Double Vision: Imagines, Simulacra, Replicas
A session at the US TAG 2013, Chicago
Co-organizers: Alicia Jiménez (alicia.jimenez(at)stanford.edu) and Alfredo
Archaeology leans heavily on typologies and similarities. Narratives about cultural change, the spreading of ideas and diasporas are often linked to things that look alike but belong to different chronological or geographical frames. Material connections between “centers” and “peripheries” are commonly traced by looking at provincial copies of models irradiated from the metropolis. And yet, despite the longstanding tradition of typological studies and analysis of the meaning of style variation (Wiessner, Sackett, Conkey & Hastorf), the role of imagines, simulacra and replicas in the transmission of culture is still relatively ill-defined from a theoretical point of view in archaeological research.
The papers in this session will explore theoretical approaches to an archaeology of the double and ask questions that help us to go beyond the original model/fake copy dilemma. By interrogating the materiality of the replica we hope to be able to analyze the vision/double as essence and not only as a vacuous instance of representation.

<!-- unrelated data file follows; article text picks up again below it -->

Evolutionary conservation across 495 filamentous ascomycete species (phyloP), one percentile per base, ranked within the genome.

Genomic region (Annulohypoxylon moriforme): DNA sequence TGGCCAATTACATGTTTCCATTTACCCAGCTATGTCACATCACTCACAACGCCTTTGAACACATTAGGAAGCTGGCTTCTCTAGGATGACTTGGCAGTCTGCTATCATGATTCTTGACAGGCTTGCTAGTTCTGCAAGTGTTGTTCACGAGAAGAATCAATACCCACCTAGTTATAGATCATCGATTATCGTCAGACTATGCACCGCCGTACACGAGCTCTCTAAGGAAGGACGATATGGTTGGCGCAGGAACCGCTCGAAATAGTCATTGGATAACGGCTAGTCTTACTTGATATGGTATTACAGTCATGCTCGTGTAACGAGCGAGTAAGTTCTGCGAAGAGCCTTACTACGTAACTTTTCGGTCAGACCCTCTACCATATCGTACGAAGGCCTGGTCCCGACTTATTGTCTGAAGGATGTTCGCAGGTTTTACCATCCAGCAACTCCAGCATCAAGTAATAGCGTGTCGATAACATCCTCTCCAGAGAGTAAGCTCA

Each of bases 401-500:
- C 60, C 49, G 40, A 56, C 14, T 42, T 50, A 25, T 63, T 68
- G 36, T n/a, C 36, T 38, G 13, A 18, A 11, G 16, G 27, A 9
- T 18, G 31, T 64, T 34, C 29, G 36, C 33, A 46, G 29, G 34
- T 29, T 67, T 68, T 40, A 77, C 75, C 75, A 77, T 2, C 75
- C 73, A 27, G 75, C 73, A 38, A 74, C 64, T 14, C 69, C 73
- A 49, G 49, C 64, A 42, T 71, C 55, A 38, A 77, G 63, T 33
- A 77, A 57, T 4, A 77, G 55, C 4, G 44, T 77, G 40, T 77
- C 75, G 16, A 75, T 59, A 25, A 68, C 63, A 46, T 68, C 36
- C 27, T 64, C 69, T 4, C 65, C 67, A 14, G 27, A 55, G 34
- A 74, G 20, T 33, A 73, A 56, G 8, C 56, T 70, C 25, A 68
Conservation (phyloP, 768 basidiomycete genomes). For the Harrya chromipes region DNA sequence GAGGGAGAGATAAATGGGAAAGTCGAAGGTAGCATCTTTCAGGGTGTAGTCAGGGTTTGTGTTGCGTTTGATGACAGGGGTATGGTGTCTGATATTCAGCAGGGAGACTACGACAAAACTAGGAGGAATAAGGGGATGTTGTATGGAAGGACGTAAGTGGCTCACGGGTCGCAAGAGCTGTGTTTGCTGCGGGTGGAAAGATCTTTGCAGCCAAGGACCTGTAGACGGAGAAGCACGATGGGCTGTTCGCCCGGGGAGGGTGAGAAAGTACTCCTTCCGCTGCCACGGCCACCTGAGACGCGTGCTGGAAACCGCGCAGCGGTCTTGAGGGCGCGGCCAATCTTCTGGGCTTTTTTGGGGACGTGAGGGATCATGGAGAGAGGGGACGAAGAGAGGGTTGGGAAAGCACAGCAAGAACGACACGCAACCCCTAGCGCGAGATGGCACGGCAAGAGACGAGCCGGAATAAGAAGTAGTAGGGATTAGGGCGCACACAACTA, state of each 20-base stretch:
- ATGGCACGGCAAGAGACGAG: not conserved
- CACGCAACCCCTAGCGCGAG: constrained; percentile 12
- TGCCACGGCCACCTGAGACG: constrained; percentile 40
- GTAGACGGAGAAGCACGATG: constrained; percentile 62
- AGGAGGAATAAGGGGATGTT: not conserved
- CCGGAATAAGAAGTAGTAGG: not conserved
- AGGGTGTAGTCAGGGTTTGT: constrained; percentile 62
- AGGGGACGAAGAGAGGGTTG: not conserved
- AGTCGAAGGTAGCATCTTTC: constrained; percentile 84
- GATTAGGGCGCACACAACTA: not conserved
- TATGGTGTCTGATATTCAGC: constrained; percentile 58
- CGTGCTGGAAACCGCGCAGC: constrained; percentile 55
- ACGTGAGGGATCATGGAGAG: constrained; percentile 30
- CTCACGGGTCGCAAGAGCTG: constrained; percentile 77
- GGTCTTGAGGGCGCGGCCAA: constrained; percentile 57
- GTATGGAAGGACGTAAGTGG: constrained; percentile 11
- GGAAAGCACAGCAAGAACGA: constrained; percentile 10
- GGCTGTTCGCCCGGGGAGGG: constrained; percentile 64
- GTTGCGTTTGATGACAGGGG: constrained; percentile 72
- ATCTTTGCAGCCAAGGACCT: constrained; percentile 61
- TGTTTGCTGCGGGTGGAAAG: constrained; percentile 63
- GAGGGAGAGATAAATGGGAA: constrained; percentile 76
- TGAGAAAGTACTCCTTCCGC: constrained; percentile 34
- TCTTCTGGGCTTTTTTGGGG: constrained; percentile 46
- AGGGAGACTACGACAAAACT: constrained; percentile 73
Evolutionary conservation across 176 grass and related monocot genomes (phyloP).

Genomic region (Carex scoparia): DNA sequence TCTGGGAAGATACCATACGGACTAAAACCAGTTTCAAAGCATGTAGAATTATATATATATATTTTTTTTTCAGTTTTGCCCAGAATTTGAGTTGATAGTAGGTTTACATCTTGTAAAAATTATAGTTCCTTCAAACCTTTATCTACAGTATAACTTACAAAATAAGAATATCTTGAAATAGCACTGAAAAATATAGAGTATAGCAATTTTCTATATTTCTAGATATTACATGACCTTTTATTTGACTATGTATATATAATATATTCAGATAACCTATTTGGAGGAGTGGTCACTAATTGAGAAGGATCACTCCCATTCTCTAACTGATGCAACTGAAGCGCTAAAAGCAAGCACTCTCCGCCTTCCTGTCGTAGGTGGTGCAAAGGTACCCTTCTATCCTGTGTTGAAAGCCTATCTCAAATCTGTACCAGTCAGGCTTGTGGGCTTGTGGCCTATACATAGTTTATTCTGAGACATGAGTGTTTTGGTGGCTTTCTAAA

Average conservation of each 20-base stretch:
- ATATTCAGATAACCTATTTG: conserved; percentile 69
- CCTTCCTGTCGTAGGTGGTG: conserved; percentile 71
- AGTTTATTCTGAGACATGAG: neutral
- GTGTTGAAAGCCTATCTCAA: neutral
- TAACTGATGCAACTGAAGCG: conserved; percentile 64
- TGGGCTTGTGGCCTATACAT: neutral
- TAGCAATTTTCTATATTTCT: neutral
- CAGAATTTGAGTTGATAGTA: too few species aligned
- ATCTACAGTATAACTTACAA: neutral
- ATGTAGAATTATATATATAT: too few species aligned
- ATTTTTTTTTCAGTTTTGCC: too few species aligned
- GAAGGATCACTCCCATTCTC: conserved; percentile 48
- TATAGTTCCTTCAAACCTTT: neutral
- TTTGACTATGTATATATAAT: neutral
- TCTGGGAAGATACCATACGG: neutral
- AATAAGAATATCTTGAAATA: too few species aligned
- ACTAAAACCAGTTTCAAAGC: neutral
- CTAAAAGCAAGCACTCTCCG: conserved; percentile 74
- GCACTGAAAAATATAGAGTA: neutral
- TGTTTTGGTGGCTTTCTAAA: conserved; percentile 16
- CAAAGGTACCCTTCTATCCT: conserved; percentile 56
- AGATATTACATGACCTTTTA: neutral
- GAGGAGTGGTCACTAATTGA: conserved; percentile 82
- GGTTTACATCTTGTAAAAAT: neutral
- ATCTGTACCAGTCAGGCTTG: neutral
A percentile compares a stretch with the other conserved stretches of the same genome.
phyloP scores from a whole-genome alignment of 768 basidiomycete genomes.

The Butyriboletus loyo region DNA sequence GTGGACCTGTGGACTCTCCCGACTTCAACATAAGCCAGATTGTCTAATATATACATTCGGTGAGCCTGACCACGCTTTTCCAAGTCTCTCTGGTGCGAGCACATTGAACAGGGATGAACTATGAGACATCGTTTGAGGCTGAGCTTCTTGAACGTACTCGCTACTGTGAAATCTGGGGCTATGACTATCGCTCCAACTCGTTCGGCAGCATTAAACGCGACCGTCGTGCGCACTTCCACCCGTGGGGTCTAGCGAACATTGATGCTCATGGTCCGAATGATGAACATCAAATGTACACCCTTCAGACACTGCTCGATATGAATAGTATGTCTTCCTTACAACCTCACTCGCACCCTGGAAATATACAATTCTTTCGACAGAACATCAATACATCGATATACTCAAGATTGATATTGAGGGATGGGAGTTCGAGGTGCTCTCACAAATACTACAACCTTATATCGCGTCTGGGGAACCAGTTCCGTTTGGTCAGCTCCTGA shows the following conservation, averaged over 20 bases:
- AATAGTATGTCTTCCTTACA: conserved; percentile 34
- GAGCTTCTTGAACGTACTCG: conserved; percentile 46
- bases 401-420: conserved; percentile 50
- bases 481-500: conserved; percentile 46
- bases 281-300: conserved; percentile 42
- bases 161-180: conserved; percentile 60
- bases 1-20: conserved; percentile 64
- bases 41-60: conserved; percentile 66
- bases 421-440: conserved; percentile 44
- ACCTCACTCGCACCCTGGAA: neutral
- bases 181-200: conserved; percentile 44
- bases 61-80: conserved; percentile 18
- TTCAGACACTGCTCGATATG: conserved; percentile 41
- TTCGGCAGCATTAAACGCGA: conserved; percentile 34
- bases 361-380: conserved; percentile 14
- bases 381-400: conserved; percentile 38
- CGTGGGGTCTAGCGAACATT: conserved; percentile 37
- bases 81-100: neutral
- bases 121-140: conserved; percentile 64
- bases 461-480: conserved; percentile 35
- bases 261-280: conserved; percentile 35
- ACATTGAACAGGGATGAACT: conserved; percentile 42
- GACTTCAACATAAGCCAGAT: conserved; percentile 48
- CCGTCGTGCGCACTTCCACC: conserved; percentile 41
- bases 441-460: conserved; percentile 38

Session format: Series of papers followed by Q&A and final comments by a
We particularly welcome papers focusing on:
• The politics of double vision: vision as power / the anti-authoritarian gaze.
• The double as translation and interpretation.
• The double as a purposely inaccurate copy, a partial representation (pars pro toto) or as means of taking the alien within.
• The double as failure and the impossibility of an exact replica.
• The influence of the double or the consequences of “double vision” for the “model”.
• Replicas that make possible the vision of something that is immaterial or
• The role of the double in our understanding of things by means of visualization.
• The importance of replication in constructing pasts (ancestor representation) and futures (material projections of visions).
• The relationship between cloning and social reproduction as well as the
relationship between homogeneous material culture and individuation.
To submit a paper abstract (max 300 words) please email the session organizers by March 10. Session organizers are responsible for selecting papers, and for sending the complete session roster along with all paper abstracts and titles to the TAG-Chicago committee by March 15, 2013.